Hampshire Review Correspondent
ROMNEY – American Pickers have nothing over Hampshire County native Steve Rinker.
Rinker has been the recent caretaker of the oldest original American-made motorcycle on the planet, a rare find in anyone’s book.
The motorcycle has been stored amongst Rinker’s collection of Indians.
Steve and his father Buck operate Buck’s Indian Motorcycle Museum, located beyond the Gap just west of Romney.
It’s not something one makes a lot of fuss about until the time is right, according to Rinker.
“This thing is so rare there won’t be another one like it to be found anywhere,” Rinker said.
It was last fall when Rinker got a call from his friend, Josh Ruby.
Ruby and his father Randy are owners of Wolfe International Auctions (WIA), which Rinker is associated with.
“I find pieces of equipment for them, help them with sales and have even done some auctioneering,” said Rinker.
But it was the call from his friend that started a process which led Rinker and WIA on the find of the century.
“Josh called me and said he had heard where there was a 1903 Indian moped,” Rinker said. “First of all, they aren’t called mopeds and secondly there aren’t any 1903 Indian motorcycles left to be found, one that’s original.”
At least that’s what Rinker thought.
“There may be some pieces of one here and there, but to find one completely original would be impossible,” he said.
Again, at least that’s what he thought.
“I ignored him and blew him off,” Rinker said, “I could care less about going to see this thing because it didn’t exist. It had to be something else.”
Just before last Thanksgiving his friend called again, asking Rinker if he wanted to go look at the 1903 Indian motorcycle.
“He told me some lady in Westminster, Maryland was wanting to sell off her bikes, and that there were five of them,” Rinker said. “So I said ‘sure, why not? Let’s go take a look and settle this thing about a 1903 Indian Motorcycle.’”
The bikes, according to Rinker, had belonged to Charles Alder, father-in-law of Joan Alder.
They had been passed down to her husband Charlie when Alder passed away.
Then, just last year, Charlie died in a tragic motorcycle accident so she wanted to get rid of the bikes that had been sitting in her garage, covered up with sheets and blankets, “Rinker said.
And so Rinker, along with the Rubys, traveled to Westminster to visit Mrs. Alder.
“I walked into the garage and removed the first blanket and there was a 1926 Harley Davidson,” said Rinker. “I removed the second blanket and there was a 1923 Harley. And all of these bikes had been restored.”
According to Rinker, under the third blanket was a 1917 Harley and under the fourth, a 1919 Indian.
Being owners of an Indian Motorcycle Museum, Rinker said the 1919 Indian really intrigued him.
“I pulled off the fifth blanket and there was a 1903 Indian Camelback, all original parts, untouched as far as restoration,” he said. “I just stood there in shock with Josh tapping me on the shoulder asking me, ‘Is that it, is it really it?’”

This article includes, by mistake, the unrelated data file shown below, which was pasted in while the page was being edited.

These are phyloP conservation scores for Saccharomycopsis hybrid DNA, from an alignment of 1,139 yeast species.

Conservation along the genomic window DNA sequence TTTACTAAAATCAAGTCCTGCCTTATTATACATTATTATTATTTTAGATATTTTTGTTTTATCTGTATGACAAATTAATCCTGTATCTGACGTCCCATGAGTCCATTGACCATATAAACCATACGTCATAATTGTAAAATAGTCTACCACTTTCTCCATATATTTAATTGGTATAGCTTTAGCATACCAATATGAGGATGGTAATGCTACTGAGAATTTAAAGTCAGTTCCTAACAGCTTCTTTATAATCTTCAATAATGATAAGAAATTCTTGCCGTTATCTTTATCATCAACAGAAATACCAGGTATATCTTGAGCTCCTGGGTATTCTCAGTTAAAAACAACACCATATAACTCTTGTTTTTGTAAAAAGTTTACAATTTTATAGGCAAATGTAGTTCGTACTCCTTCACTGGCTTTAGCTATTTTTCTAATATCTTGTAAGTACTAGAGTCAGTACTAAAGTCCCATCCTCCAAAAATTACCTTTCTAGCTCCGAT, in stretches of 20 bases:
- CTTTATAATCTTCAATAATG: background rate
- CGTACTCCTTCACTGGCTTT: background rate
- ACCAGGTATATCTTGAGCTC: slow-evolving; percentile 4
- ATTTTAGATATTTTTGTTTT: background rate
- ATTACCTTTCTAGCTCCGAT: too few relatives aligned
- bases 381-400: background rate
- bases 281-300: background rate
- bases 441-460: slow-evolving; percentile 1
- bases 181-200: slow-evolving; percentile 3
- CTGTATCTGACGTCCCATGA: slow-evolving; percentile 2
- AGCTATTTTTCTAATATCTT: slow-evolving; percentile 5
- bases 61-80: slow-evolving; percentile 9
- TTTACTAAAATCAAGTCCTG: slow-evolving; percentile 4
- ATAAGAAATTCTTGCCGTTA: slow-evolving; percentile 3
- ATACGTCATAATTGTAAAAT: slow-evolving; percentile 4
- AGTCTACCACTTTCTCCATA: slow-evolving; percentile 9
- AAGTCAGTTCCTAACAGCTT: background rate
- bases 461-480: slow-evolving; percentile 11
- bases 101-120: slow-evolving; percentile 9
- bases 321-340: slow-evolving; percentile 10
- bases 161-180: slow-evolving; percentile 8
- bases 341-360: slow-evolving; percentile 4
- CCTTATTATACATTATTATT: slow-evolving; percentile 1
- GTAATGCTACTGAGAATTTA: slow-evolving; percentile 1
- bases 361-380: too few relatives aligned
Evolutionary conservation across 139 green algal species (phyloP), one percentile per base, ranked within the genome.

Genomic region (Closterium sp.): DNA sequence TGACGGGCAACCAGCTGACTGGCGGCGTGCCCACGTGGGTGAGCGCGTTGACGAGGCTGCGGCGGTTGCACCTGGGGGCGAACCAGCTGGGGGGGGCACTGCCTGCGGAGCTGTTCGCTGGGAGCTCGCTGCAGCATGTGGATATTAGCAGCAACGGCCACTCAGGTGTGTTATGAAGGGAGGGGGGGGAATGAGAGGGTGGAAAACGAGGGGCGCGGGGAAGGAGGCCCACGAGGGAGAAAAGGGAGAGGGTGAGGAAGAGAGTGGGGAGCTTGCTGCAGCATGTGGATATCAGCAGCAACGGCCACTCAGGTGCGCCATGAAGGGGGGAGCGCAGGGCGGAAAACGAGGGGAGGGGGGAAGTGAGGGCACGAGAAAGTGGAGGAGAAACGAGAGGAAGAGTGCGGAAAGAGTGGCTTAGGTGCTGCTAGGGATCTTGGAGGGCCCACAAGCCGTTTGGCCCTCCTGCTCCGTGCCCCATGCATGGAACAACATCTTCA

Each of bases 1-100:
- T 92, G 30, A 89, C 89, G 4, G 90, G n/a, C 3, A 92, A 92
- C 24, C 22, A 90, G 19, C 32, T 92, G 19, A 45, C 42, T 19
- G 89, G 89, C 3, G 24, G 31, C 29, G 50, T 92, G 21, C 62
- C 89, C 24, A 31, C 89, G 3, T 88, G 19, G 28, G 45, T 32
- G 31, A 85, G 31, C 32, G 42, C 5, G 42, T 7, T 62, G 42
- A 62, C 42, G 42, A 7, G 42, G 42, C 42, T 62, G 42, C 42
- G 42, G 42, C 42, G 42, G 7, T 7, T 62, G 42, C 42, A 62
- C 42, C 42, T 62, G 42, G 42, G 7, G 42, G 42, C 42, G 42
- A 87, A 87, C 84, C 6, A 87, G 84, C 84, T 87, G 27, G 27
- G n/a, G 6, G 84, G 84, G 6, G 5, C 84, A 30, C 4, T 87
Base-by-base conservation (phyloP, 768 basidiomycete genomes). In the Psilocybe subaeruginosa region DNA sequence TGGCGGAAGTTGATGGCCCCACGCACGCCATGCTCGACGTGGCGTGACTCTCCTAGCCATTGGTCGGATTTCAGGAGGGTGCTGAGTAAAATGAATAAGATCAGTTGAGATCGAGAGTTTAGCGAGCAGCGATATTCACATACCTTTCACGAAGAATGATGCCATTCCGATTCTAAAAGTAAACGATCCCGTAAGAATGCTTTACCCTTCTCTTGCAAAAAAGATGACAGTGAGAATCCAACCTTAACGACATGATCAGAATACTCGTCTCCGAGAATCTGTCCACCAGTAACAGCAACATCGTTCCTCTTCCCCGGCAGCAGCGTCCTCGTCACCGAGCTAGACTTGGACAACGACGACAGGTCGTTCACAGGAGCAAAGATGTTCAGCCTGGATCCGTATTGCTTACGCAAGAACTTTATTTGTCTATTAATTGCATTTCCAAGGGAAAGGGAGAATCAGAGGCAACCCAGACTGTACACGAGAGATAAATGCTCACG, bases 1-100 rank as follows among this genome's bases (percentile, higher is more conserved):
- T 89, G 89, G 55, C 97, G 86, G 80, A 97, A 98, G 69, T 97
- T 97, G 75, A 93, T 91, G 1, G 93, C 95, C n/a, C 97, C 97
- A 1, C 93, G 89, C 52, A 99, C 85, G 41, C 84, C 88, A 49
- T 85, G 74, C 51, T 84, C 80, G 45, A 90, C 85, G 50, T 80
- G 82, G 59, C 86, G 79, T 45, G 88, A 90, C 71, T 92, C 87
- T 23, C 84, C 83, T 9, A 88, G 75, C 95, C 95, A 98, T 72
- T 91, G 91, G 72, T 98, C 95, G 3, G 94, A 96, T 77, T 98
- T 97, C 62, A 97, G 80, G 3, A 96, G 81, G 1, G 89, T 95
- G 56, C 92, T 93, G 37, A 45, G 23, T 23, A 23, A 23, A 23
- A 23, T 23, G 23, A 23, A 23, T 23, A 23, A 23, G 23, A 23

Rinker said it took him at least 10 minutes to regain his composure because he was looking at a piece of riding history.
“You just don’t find something like this,” said Rinker. “Not in a lifetime.”
Although Rinker said he would love to have the bike for the museum, and had even offered Alder a price, he said he couldn’t rightfully purchase the bike out from under the auction.
“Whoever buys this bike will have an enormous responsibility,” said Rinker. “This bike should be shown to the public in a place like the Smithsonian or the American Motorcycle Association in Ohio.”
Rinker said his research shows that this 1903 Indian Camelback is the oldest American-made motorcycle anywhere on record.
“There may be other 1903 motorcycles out there, but none that are all original like this one,” he said.
Indian began building motorcycles in 1901 when they built just one bike, according to Rinker.
In 1902 they took the one bike apart and used it as a pattern to build approximately 25 bikes.
“Indian has built bicycles since the 1800s,” Rinker said. “Basically, what they did was take a bicycle frame and put a motor on it.”
In 1903 around 600 Indian motorcycles had been built and only this one is left in its original condition, he said.
Rinker said Alder also had numerous other antique items for sale, including old gas pumps, WWII items, old trains and more.
These items, including the 1903 Indian, will go up for sale this Saturday in Frederick, Md.
The bike, according to Rinker, could bring an enormous amount of money, simply because it is such a piece of American transportation history.
“I think Mrs. Alder should be very pleased this Saturday,” Rinker said. “I just know I am thrilled to have been a part of this and to have been the caretaker of it for a while.”
Rinker said he feels kind of sad, however, because it is probable that the person who purchases the motorcycle will likely put it in a private collection and it will never be seen again.
“I took it to Daytona and put it on display,” Rinker said. “I had people lining up to just take a picture of it.”
Whatever happens, Rinker said he feels sure that, with the price the bike is likely to bring, it will be preserved as a piece of transportation history.
So does he think the bike might someday be restored?
“To restore this bike would likely get a person shunned in the motorcycle community because it would be such a shame to ruin the originality of the bike,” said Rinker.
The value in the bike, he said, is its original condition.
To take that away would not only destroy the bike, but also destroy its priceless value, Rinker said.